A quintessentially British dish, Shepherd’s pie is made with ground lamb and seasonal veggies topped with creamy mashed potatoes. Flavorful and easy to bake at home!
Did you know that what’s called Shepherd’s pie in America, is actually called a cottage pie in the UK and Ireland?
This casserole-style dish of ground beef covered with mashed potatoes can’t really be called a Shepherd’s pie. Why? Because an authentic shepherd’s pie is made with minced lamb meat. Hence the name ‘Shepherd’s‘.
So how do you differentiate between a Shepherd’s pie and a cottage pie?
Simple. If it has ground lamb in it, it’s a Shepherd’s pie; if it has ground beef in it, it’s a Cottage pie.
Irish pubs everywhere serve the best Shepherd’s pies. This dish made from ground lamb and winter vegetables is often mistaken to be Irish. Or to be clear, the Irish claim to have invented it.
But history shows that Shepherd’s pie was more likely invented by the British.
Where did Shepherd’s pie originate?
There are two possible scenarios in which this happened, one in the sheep lands of Northern England and Scotland, and the other in British-occupied Ireland.
The Scotland and Northern England version of the pie came into existence in the 18th century. However, at that time, both the lamb and beef versions were called cottage pie at that time.
It was originally made using any leftover ground meat by peasant housewives as a way to reuse leftover meat. The pot was lined with mashed potatoes, filled with meat, and covered with mashed potatoes again.
The Scottish version often used pastry topping instead of mashed potatoes.
When the pie made its way from Scotland to Ireland, it lost the traditional pastry topping and was replaced by mashed potatoes. You’ll find both variations of the pie to be popular in different regions.
The other version of this pie’s history is this.
By the 15th century, the British ruled over Ireland. The conquering British became landowners while the impoverished Irish worked their farms.
In 1589, the English writer-poet, politician, and soldier Sir Walter Raleigh introduced potatoes to Ireland. At the same time, the British who missed their beef dishes increased the production of beef in Ireland and brought the shepherd’s pie with them.
Even though the Irish couldn’t afford beef back then, they definitely do now! And the hearty warming pie is as popular as ever!
Recipe Pointers For Shepherd’s Pie
- You can use beef broth or lamb broth.
- You can add chopped mushrooms to the pie.
- If you prefer, top the upper layer of mashed potatoes with a thick layer of cheddar cheese.
- You can also sprinkle some chopped chives on top.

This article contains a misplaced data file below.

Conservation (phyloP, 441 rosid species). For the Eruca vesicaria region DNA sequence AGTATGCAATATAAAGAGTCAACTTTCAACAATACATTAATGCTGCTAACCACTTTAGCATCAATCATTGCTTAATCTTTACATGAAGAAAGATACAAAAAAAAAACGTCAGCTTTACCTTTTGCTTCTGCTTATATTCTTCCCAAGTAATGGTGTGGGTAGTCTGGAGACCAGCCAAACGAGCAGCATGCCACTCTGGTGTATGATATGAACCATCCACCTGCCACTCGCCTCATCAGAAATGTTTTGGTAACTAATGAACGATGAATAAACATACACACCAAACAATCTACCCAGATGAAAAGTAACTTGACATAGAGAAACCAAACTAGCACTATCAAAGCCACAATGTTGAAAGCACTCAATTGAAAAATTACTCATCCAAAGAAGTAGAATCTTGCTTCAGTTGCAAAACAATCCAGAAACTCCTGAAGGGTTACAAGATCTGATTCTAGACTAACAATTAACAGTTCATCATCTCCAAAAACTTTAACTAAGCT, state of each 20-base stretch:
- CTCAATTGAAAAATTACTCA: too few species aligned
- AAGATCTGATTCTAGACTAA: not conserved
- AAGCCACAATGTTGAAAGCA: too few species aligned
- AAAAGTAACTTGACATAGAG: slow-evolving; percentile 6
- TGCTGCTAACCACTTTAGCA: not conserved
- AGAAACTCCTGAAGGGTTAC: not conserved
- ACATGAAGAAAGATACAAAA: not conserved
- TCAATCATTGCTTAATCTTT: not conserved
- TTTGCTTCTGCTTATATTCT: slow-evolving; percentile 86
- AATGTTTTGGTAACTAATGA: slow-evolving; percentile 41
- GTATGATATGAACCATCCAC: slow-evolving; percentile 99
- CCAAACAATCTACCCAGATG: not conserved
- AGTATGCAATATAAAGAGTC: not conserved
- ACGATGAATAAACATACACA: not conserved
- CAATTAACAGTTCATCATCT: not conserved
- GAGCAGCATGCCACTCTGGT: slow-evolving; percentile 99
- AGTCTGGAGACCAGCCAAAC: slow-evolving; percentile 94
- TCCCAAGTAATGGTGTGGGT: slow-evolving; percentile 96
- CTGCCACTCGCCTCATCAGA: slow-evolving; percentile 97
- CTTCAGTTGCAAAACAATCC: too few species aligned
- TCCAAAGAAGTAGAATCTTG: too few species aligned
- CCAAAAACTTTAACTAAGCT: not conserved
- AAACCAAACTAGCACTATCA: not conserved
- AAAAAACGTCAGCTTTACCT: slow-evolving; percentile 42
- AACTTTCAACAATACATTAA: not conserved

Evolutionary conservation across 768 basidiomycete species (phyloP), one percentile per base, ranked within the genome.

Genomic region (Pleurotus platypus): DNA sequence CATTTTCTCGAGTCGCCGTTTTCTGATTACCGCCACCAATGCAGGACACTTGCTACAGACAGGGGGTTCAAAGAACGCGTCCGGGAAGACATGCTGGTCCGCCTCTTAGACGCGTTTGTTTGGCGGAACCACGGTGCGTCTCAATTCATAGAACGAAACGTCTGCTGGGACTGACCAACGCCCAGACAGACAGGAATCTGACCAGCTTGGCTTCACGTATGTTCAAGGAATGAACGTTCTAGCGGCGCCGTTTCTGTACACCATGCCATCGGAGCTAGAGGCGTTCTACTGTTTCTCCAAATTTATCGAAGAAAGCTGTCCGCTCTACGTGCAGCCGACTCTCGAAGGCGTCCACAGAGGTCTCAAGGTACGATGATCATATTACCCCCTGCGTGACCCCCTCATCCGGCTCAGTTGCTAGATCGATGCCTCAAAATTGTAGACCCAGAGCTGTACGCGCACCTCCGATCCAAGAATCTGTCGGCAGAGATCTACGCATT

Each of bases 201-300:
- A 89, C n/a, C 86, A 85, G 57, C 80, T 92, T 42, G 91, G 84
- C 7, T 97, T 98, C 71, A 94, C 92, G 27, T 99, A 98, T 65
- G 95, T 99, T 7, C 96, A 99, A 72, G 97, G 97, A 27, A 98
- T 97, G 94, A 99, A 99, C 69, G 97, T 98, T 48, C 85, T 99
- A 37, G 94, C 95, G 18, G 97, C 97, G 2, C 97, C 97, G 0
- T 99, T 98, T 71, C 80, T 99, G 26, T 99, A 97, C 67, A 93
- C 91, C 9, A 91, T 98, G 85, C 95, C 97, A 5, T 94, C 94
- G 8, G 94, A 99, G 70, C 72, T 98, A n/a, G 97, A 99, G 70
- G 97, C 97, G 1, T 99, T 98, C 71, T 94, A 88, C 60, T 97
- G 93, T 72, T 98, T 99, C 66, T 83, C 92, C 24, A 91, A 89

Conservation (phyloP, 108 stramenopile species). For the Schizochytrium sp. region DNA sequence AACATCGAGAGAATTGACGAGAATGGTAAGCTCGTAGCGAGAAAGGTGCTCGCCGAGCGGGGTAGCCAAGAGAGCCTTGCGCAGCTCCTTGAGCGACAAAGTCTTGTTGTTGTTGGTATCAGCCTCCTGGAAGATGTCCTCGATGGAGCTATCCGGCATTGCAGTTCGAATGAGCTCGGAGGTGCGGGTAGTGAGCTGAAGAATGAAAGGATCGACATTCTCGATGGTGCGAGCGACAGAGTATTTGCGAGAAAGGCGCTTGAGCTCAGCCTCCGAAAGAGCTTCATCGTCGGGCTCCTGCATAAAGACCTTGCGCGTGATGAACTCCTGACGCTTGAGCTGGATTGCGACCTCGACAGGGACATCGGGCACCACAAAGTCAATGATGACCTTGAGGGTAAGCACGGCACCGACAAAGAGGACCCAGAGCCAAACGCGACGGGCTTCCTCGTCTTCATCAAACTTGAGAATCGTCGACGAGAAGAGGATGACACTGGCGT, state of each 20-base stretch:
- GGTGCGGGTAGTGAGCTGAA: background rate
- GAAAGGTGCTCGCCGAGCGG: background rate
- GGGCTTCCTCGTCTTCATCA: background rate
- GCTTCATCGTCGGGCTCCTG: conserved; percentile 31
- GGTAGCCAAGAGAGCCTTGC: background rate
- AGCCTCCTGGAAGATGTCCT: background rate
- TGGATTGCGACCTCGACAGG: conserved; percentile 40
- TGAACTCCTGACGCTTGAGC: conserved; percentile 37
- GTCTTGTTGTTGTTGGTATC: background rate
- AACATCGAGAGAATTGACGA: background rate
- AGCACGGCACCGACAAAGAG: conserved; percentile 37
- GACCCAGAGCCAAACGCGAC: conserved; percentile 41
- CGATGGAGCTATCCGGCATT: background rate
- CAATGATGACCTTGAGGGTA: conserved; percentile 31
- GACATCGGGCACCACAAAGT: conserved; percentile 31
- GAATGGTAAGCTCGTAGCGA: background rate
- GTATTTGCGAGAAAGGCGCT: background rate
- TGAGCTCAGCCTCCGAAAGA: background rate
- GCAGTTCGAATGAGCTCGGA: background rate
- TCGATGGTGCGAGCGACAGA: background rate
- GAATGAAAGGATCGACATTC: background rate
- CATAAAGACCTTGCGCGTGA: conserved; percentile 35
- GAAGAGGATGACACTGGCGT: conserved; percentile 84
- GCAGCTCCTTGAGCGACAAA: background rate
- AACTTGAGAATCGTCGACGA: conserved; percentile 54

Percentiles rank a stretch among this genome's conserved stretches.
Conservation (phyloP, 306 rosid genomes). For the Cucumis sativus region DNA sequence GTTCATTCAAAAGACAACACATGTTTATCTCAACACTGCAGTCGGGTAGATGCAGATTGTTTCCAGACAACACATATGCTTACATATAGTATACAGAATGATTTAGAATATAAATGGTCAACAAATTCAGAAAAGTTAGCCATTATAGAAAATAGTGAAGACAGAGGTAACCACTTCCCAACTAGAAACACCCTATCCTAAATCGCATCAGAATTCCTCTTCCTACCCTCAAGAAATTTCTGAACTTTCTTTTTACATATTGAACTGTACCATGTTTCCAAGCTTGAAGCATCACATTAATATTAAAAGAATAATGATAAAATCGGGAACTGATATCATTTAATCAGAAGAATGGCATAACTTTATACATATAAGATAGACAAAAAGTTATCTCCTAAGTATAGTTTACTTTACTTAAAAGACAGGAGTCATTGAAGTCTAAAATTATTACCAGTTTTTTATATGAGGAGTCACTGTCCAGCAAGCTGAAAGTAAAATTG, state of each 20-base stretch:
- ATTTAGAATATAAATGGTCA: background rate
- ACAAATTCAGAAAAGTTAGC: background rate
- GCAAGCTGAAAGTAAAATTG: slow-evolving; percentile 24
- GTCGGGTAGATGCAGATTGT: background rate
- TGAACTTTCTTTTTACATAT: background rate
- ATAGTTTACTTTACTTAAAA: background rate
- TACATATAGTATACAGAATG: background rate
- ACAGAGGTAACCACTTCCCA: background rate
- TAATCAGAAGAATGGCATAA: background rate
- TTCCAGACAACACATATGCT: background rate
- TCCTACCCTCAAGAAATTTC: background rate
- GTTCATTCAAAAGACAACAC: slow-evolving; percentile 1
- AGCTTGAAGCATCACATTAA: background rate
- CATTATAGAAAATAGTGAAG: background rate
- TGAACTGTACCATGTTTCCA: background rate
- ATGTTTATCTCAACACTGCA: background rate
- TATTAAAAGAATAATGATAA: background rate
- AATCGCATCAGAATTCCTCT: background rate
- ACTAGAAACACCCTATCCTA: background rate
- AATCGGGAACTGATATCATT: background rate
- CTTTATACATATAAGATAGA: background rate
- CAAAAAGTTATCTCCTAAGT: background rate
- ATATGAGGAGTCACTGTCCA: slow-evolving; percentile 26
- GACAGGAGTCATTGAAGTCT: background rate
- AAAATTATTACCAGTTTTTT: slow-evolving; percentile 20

- For a naturally sweeter pie use mashed sweet potatoes.
- Shepherd’s pie is gluten-free!
- If you replace the lamb meat with beef meat, you can use the same recipe to make a cottage pie.
FAQs about Shepherd’s Pie
What is the difference between shepherd’s pie and cottage pie?
Shepherd’s pie and cottage pie are both baked pies made of a layer of minced meat and a layer of mashed potatoes. The difference between them is that shepherd’s pie is made with minced lamb meat while cottage pie is made with minced beef.
Is Shepherd’s pie British or Irish?
Shepherd’s pie is a British dish that was invented in Scotland and Northern England where lamb is popular. The British ruled Ireland for a while and the British landowners introduced this pie there.
Can I freeze leftover Shepherd’s pie?
Plain potatoes don’t really freeze well, but when they’re mixed with butter to make mashed potatoes, they freeze well. That’s why you can freeze the leftover shepherd’s pie for up to 3 months.
Can I make shepherd’s pie vegetarian?
Yes, there is a modern vegetarian version of shepherd’s pie. Called Shepherdless pie, you can make it by replacing the minced lamb with mushrooms, kale or lentils, and the beef broth with veggie stock.
Can I use olive oil instead of butter?
You could use olive oil, but please don’t. It won’t taste anything like the original. Butter is best!
What to serve the shepherd’s pie with?
Are there similar pies in other countries?
There are many pies similar to the Shepherd’s Pie in other countries, but some of them use different meats. They are called Hachis Parmentier in France, Pâté Chinois in Canada, Escondidinho in Brazil, Pastel Tulup in Indonesia, Pastel de Carne in Uruguay, Filosoof in the Netherlands, Pióg an Aoire in Ireland, Cumberland pie in Cumbria, and pastel de papa in Argentina.
- 4 cups of prepared mashed potatoes
- 2 tablespoons butter
- 1 onion, chopped
- 2 cups mixed vegetables
- 1 ½ pounds minced lamb
- ½ cup beef broth or lamb broth
- 1 teaspoon Worcestershire sauce
- Salt & Pepper to taste
- Dry parsley
- Preheat oven to 400 degrees.
- Saute the onion in butter until tender.
- Add the minced lamb and cook until browned.
- Stir in the vegetables and cook until tender or warmed through.
- Add in worcestershire sauce, broth, and salt & pepper to taste.
- Simmer, uncovered, on low for about 10 minutes.
- Spray a baking dish with nonstick spray and starting with the meat, layer the meat mixture and mashed potatoes until all used. (The top layer should be mashed potatoes).
- Bake for about 40 minutes, until the potatoes are golden brown on top.
- Let stand for about 10 minutes before serving.
Homemade or instant mashed potato both work well.
Fresh, frozen, or canned mixed vegetables work just fine.